EDITORIAL

It would appear the federal government believes Sami Al-Arian will give up his hunger strike before he dies. They shouldn’t be so sure. If they’re wrong, Al-Arian’s death could easily prove detrimental to the government’s war on terror.

According to the Associated Press, Al-Arian stopped eating on Jan. 22 to protest a judgment passed down by a federal judge – and reaffirmed by another – that demands he testify in cases against Muslim charities in Northern Virginia, despite his stated fear that his life would be in danger if he complied.

A month later, Al-Arian still hasn’t eaten, despite losing more than 30 pounds. On Feb. 13, he fainted and hit his head. Since then, he’s been housed in the Federal Medical Facility at Butner, about 22 miles north of Raleigh.

The federal government maintains Al-Arian is a member of the terrorist group Palestinian Islamic Jihad (PIJ). Even if the government is correct – a moot point, considering Al-Arian was never found guilty of anything – suicide by hunger strike doesn’t help the federal cause. Martyrdom, after all, is a concept highly regarded by many terrorist groups, especially when the government hasn’t proven its case against that martyr.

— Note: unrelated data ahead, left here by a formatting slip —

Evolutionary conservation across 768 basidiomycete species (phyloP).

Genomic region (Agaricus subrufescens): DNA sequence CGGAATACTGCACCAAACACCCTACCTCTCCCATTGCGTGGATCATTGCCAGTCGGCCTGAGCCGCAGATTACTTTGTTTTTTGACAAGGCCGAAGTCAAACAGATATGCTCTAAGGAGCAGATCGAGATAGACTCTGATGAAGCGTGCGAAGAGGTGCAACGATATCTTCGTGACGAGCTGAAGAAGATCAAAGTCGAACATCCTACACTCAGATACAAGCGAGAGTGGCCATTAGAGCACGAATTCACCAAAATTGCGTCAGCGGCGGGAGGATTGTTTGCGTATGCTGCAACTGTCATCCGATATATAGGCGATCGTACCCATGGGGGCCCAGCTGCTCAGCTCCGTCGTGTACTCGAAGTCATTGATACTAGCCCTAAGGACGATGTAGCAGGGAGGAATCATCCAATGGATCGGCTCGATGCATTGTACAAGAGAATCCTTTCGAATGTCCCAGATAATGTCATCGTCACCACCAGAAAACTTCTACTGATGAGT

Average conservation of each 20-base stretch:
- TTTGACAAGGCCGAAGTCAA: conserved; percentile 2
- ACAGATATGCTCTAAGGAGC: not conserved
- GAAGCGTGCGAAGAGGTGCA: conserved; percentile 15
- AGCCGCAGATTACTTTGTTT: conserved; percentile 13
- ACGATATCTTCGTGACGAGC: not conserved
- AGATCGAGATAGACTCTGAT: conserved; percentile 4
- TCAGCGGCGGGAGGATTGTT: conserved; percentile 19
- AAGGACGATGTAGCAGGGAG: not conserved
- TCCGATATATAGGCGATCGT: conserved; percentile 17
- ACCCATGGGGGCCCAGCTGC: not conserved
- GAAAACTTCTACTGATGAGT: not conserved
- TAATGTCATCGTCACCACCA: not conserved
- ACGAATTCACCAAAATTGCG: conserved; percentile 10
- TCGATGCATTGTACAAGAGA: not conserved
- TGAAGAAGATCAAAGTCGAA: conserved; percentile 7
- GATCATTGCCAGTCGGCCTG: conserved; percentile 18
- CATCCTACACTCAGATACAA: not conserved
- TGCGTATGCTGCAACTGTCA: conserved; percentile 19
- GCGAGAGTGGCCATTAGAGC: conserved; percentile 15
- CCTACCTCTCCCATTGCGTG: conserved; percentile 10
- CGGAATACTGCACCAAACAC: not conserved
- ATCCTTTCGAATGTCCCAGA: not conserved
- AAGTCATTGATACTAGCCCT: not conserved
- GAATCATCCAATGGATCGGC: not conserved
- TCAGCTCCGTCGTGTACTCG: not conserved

Such a case could give terrorist groups a persuasive example to use in their recruiting, especially when they’re trying to persuade new recruits that the United States is leading a war not against terror, but against Islam.

If the federal government truly believes Al-Arian knows something related to the operations and financing of known terrorist groups, it won’t be able to obtain that information from him if he dies.

What the government could do, however, is agree to not deport Al-Arian in exchange for his testimony. In fact, the government could offer to put him in a protection program. Al-Arian says he has refused to testify because he fears for his own life, so it is in the federal government’s interests to alleviate him of that fear. Doing so might result in Al-Arian’s testimony, which could lead to the prevention of terrorist acts.

More importantly, however, protecting Al-Arian could potentially save the lives of innocent victims of terrorist attacks that his testimony could prevent. If the compromise cannot be made in Al-Arian’s interests, it should be made in the interests of the security of the United States – that is, after all, what the federal government claims to be seeking.

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